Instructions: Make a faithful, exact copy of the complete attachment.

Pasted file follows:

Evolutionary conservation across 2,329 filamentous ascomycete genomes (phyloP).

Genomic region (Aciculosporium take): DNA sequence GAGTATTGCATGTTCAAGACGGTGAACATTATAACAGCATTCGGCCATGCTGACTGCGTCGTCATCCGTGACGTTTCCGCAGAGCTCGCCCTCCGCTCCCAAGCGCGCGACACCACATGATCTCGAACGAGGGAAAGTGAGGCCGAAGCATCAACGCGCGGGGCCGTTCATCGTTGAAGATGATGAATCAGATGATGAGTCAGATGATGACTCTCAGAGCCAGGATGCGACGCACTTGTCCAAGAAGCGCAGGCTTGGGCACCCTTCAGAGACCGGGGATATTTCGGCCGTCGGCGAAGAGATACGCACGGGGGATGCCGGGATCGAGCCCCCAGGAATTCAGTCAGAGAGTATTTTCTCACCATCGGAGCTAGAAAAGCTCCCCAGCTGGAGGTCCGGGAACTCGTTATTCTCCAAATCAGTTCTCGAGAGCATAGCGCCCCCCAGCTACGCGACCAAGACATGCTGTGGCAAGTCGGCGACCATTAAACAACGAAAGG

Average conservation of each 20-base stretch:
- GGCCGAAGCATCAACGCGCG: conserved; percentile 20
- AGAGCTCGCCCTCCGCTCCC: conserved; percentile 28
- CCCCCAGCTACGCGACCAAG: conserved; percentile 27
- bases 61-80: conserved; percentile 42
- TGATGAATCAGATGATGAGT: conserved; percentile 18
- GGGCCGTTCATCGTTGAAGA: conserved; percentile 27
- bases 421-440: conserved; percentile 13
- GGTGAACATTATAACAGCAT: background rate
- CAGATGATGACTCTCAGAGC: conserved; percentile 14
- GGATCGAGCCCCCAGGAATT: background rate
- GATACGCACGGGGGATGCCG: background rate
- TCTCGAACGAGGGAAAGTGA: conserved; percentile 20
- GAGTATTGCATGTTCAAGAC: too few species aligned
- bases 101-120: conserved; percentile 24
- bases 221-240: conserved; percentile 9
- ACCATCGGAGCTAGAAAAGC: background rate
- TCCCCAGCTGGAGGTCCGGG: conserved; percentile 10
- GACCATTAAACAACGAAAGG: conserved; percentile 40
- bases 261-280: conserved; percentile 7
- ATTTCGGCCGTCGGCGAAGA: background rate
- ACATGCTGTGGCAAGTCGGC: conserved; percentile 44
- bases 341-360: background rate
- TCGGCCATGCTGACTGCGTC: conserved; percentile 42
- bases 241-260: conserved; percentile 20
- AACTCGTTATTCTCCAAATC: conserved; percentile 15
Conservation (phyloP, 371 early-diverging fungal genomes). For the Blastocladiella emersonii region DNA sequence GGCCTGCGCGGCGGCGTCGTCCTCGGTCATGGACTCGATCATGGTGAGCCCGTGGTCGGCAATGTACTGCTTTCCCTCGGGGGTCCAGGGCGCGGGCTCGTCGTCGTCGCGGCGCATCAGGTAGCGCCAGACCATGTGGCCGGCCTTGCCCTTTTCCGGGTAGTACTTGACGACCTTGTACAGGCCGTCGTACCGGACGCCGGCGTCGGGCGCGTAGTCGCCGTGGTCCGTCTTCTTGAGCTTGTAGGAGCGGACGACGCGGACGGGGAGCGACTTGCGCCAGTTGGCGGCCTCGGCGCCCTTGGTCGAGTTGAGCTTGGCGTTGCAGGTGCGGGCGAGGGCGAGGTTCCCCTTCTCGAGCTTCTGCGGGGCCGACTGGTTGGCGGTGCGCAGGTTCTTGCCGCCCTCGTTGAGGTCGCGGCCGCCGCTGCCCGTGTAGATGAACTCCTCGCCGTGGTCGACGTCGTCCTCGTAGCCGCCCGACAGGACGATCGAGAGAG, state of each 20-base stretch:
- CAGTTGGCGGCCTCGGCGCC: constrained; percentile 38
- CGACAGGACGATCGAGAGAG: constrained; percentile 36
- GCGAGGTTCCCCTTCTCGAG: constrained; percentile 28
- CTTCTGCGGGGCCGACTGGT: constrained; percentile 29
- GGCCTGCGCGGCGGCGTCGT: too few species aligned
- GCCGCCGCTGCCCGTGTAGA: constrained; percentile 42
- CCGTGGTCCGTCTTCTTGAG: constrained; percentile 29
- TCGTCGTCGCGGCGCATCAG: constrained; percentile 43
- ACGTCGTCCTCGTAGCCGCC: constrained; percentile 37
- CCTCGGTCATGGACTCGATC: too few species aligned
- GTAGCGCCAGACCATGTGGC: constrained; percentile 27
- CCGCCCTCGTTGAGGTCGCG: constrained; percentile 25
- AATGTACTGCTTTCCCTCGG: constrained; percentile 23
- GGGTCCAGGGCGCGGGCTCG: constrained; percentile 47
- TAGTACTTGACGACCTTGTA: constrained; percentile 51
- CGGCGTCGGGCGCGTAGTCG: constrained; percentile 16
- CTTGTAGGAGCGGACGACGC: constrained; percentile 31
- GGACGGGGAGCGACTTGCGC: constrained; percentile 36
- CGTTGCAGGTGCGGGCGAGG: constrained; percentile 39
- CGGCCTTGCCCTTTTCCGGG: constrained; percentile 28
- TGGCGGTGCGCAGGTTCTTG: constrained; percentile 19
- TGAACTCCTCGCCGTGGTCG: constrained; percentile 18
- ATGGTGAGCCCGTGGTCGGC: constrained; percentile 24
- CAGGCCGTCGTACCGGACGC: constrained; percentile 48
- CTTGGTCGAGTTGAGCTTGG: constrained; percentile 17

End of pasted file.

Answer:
Evolutionary conservation across 2,329 filamentous ascomycete genomes (phyloP).

Genomic region (Aciculosporium take): DNA sequence GAGTATTGCATGTTCAAGACGGTGAACATTATAACAGCATTCGGCCATGCTGACTGCGTCGTCATCCGTGACGTTTCCGCAGAGCTCGCCCTCCGCTCCCAAGCGCGCGACACCACATGATCTCGAACGAGGGAAAGTGAGGCCGAAGCATCAACGCGCGGGGCCGTTCATCGTTGAAGATGATGAATCAGATGATGAGTCAGATGATGACTCTCAGAGCCAGGATGCGACGCACTTGTCCAAGAAGCGCAGGCTTGGGCACCCTTCAGAGACCGGGGATATTTCGGCCGTCGGCGAAGAGATACGCACGGGGGATGCCGGGATCGAGCCCCCAGGAATTCAGTCAGAGAGTATTTTCTCACCATCGGAGCTAGAAAAGCTCCCCAGCTGGAGGTCCGGGAACTCGTTATTCTCCAAATCAGTTCTCGAGAGCATAGCGCCCCCCAGCTACGCGACCAAGACATGCTGTGGCAAGTCGGCGACCATTAAACAACGAAAGG

Average conservation of each 20-base stretch:
- GGCCGAAGCATCAACGCGCG: conserved; percentile 20
- AGAGCTCGCCCTCCGCTCCC: conserved; percentile 28
- CCCCCAGCTACGCGACCAAG: conserved; percentile 27
- bases 61-80: conserved; percentile 42
- TGATGAATCAGATGATGAGT: conserved; percentile 18
- GGGCCGTTCATCGTTGAAGA: conserved; percentile 27
- bases 421-440: conserved; percentile 13
- GGTGAACATTATAACAGCAT: background rate
- CAGATGATGACTCTCAGAGC: conserved; percentile 14
- GGATCGAGCCCCCAGGAATT: background rate
- GATACGCACGGGGGATGCCG: background rate
- TCTCGAACGAGGGAAAGTGA: conserved; percentile 20
- GAGTATTGCATGTTCAAGAC: too few species aligned
- bases 101-120: conserved; percentile 24
- bases 221-240: conserved; percentile 9
- ACCATCGGAGCTAGAAAAGC: background rate
- TCCCCAGCTGGAGGTCCGGG: conserved; percentile 10
- GACCATTAAACAACGAAAGG: conserved; percentile 40
- bases 261-280: conserved; percentile 7
- ATTTCGGCCGTCGGCGAAGA: background rate
- ACATGCTGTGGCAAGTCGGC: conserved; percentile 44
- bases 341-360: background rate
- TCGGCCATGCTGACTGCGTC: conserved; percentile 42
- bases 241-260: conserved; percentile 20
- AACTCGTTATTCTCCAAATC: conserved; percentile 15
Conservation (phyloP, 371 early-diverging fungal genomes). For the Blastocladiella emersonii region DNA sequence GGCCTGCGCGGCGGCGTCGTCCTCGGTCATGGACTCGATCATGGTGAGCCCGTGGTCGGCAATGTACTGCTTTCCCTCGGGGGTCCAGGGCGCGGGCTCGTCGTCGTCGCGGCGCATCAGGTAGCGCCAGACCATGTGGCCGGCCTTGCCCTTTTCCGGGTAGTACTTGACGACCTTGTACAGGCCGTCGTACCGGACGCCGGCGTCGGGCGCGTAGTCGCCGTGGTCCGTCTTCTTGAGCTTGTAGGAGCGGACGACGCGGACGGGGAGCGACTTGCGCCAGTTGGCGGCCTCGGCGCCCTTGGTCGAGTTGAGCTTGGCGTTGCAGGTGCGGGCGAGGGCGAGGTTCCCCTTCTCGAGCTTCTGCGGGGCCGACTGGTTGGCGGTGCGCAGGTTCTTGCCGCCCTCGTTGAGGTCGCGGCCGCCGCTGCCCGTGTAGATGAACTCCTCGCCGTGGTCGACGTCGTCCTCGTAGCCGCCCGACAGGACGATCGAGAGAG, state of each 20-base stretch:
- CAGTTGGCGGCCTCGGCGCC: constrained; percentile 38
- CGACAGGACGATCGAGAGAG: constrained; percentile 36
- GCGAGGTTCCCCTTCTCGAG: constrained; percentile 28
- CTTCTGCGGGGCCGACTGGT: constrained; percentile 29
- GGCCTGCGCGGCGGCGTCGT: too few species aligned
- GCCGCCGCTGCCCGTGTAGA: constrained; percentile 42
- CCGTGGTCCGTCTTCTTGAG: constrained; percentile 29
- TCGTCGTCGCGGCGCATCAG: constrained; percentile 43
- ACGTCGTCCTCGTAGCCGCC: constrained; percentile 37
- CCTCGGTCATGGACTCGATC: too few species aligned
- GTAGCGCCAGACCATGTGGC: constrained; percentile 27
- CCGCCCTCGTTGAGGTCGCG: constrained; percentile 25
- AATGTACTGCTTTCCCTCGG: constrained; percentile 23
- GGGTCCAGGGCGCGGGCTCG: constrained; percentile 47
- TAGTACTTGACGACCTTGTA: constrained; percentile 51
- CGGCGTCGGGCGCGTAGTCG: constrained; percentile 16
- CTTGTAGGAGCGGACGACGC: constrained; percentile 31
- GGACGGGGAGCGACTTGCGC: constrained; percentile 36
- CGTTGCAGGTGCGGGCGAGG: constrained; percentile 39
- CGGCCTTGCCCTTTTCCGGG: constrained; percentile 28
- TGGCGGTGCGCAGGTTCTTG: constrained; percentile 19
- TGAACTCCTCGCCGTGGTCG: constrained; percentile 18
- ATGGTGAGCCCGTGGTCGGC: constrained; percentile 24
- CAGGCCGTCGTACCGGACGC: constrained; percentile 48
- CTTGGTCGAGTTGAGCTTGG: constrained; percentile 17